Single Sign-On

  • Hopefully this is a fairly simple question since it deals with the behavior of one of the WCF plugins designed and maintained by Woltlab.


    I have built a stand-alone forum system, that is, the forum itself is responsible for maintaining user accounts and handling logon requests. In the future, I plan to add applications running on WCF code to my environment, but with different applications, and I'd like to enable SSO across the different systems.


    I have a few questions to this end....


    • If an account was created locally (that is, on the forum), can it be connected to an account through LDAP at a later point, and what is the process for this?
    • Are users able to create their own accounts through the LDAP connection so that SSO capability is automatic, or will a member of staff be required to establish an account?
    • Are groups and group memberships managed through Active Directory Group Membership or is this an isolated system?


    One thing I'd like to avoid is a user signing up on site A and then finding that SSO doesn't work on site B so they make a new account. If I need a member of staff to establish an account for the user in the account store with the information provided and then to merge the local account with the account in the store, then I can change my registration model to "Require Administrator Approval." However, my preferred method would to allow an application (like the WoltLab LDAP provider) to be able to create user accounts within certain AD Groups.


    Lastly, just to make sure my understanding of how authentication works is correct, can someone verify this model below?


    [Application] -\
    [Application] -- [Kerberos Authentication Service] -- [Account store, like Active Directory]
    [Application] -/

    • Official Post

    The single sign-on based on Windows authentication requires Windows (client) as well as Microsoft IIS 7.5 or higher (server). In addition, the target server must exist in the Intranet zone.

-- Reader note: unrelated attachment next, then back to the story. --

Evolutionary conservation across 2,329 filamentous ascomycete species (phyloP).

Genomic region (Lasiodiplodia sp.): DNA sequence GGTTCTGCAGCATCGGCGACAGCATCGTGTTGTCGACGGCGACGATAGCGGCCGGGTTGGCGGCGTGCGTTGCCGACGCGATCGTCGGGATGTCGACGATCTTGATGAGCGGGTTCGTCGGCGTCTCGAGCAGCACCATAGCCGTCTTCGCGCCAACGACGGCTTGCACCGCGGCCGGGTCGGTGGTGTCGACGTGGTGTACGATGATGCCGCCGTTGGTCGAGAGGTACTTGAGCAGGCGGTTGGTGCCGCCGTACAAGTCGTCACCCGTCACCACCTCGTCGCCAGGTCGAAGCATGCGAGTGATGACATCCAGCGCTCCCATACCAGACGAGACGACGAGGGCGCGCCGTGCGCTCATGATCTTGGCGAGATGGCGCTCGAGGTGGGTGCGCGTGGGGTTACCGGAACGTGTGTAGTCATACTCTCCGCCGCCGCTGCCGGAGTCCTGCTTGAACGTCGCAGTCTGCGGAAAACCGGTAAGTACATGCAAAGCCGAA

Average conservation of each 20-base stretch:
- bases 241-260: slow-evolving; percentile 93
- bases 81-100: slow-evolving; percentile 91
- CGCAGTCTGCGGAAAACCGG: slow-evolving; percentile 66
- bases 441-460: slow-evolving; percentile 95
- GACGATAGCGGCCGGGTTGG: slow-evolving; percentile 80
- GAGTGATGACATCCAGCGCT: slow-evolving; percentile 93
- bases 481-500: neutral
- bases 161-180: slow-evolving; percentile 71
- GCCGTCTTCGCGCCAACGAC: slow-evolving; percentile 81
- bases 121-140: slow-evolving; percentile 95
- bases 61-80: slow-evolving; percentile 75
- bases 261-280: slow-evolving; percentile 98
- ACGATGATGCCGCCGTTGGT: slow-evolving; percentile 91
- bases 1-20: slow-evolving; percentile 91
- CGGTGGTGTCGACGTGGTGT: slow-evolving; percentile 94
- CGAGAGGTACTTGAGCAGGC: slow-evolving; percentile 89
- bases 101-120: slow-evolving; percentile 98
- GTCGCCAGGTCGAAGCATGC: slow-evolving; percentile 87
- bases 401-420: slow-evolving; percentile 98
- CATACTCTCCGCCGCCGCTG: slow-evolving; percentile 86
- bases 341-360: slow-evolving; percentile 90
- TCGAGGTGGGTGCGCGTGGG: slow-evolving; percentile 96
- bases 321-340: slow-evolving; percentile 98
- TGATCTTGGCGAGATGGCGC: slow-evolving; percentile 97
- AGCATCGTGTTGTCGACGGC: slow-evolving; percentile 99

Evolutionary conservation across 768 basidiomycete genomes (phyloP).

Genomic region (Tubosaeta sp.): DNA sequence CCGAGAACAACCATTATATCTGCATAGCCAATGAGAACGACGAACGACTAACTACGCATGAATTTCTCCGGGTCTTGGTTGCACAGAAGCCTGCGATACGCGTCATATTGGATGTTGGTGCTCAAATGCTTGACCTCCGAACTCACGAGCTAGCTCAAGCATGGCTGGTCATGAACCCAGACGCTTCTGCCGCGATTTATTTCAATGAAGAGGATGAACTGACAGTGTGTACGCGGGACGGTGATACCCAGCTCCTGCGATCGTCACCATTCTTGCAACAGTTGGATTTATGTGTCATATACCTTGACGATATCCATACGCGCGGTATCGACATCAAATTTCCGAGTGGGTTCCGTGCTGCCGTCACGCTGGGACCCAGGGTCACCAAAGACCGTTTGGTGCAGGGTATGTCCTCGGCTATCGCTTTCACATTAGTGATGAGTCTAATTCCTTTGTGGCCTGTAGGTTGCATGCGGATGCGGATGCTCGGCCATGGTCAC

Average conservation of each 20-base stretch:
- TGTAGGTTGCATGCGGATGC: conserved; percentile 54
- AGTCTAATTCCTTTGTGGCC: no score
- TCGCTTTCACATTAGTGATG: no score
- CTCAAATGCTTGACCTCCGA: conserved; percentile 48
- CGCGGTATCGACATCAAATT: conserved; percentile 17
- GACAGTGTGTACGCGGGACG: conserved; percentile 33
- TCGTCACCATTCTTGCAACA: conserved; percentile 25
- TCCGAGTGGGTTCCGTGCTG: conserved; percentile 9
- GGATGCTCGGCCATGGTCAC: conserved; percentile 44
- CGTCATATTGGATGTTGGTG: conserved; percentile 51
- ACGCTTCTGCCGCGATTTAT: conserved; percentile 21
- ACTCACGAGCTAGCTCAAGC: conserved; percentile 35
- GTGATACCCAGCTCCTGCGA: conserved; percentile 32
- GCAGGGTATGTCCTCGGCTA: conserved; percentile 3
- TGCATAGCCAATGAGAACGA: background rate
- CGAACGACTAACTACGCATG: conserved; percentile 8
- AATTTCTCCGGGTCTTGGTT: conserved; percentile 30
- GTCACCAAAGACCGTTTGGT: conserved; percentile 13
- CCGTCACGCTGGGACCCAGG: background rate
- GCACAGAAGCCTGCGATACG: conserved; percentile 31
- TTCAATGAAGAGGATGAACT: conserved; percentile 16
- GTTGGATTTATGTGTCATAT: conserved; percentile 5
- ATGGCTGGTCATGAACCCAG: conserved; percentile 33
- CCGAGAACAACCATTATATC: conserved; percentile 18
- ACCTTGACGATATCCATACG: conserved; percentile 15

For the alternative manual login, you need the PHP extension php_ldap.


    • If the LDAP authentication is activated, the authentication is purely via the LDAP server. Burning Board has nothing to do with it. A local user would therefore not be found in the frontend. For security reasons, a separate local user is only required for the backend (ACP).
    • No, thats not possible with our plugin. The account must exist on the LDAP server.
    • Only the user name and the e-mail address are transfered by the LDAP server. You have to assign the user to other user groups (except "Everyone" and "Users") manually in the ACP.
  • Say I enable php-ldap since I'm running on FreeBSD with Apache...


    What would registration look like at that point? Would the registration page be disabled entirely or would the "Require Administrative Approval" be the only option?


    For existing local user accounts, what would the transfer process look like? Would there be some kind of option to associate it with an LDAP account or would they have to get an entirely new account and have staff members merge them? Or does it automatically associate based on the user's email address?


    Lastly, do you have any documentation for administrators looking to move to an ldap-auth environment?

    • Official Post

    The registration page must be disabled manually. The login into the front end is only possible via ldap as soon as ldap authentication is activated.


    If the user name and the e-mail address of the local user match ldap, no new user is created during login.



    After installing the plugin you will find the configuration options under System -> Options -> User -> LDAP Authentication.


    The single sign-on based on Windows authentication requires Windows (client) as well as Microsoft IIS 7.5 or higher (server). In addition, the target server must exist in the Intranet zone. If you are using a browser other than the IE / Edge, you may need a browser plug-in for the correct authentication.


    For the alternative manual login, you need the PHP extension php_ldap.


    You need the IP address or host name of the domain controller, and the name of the domain where the users are (e.g., woltlab.local).
    The login is done exclusively with the user name without domain name, an example:


    Domain: woltlab.local
    Username: johndoe


    The userprincipalname would then be johndoe@woltlab.local, but the login is only necessary to specify "johndoe" as user name.

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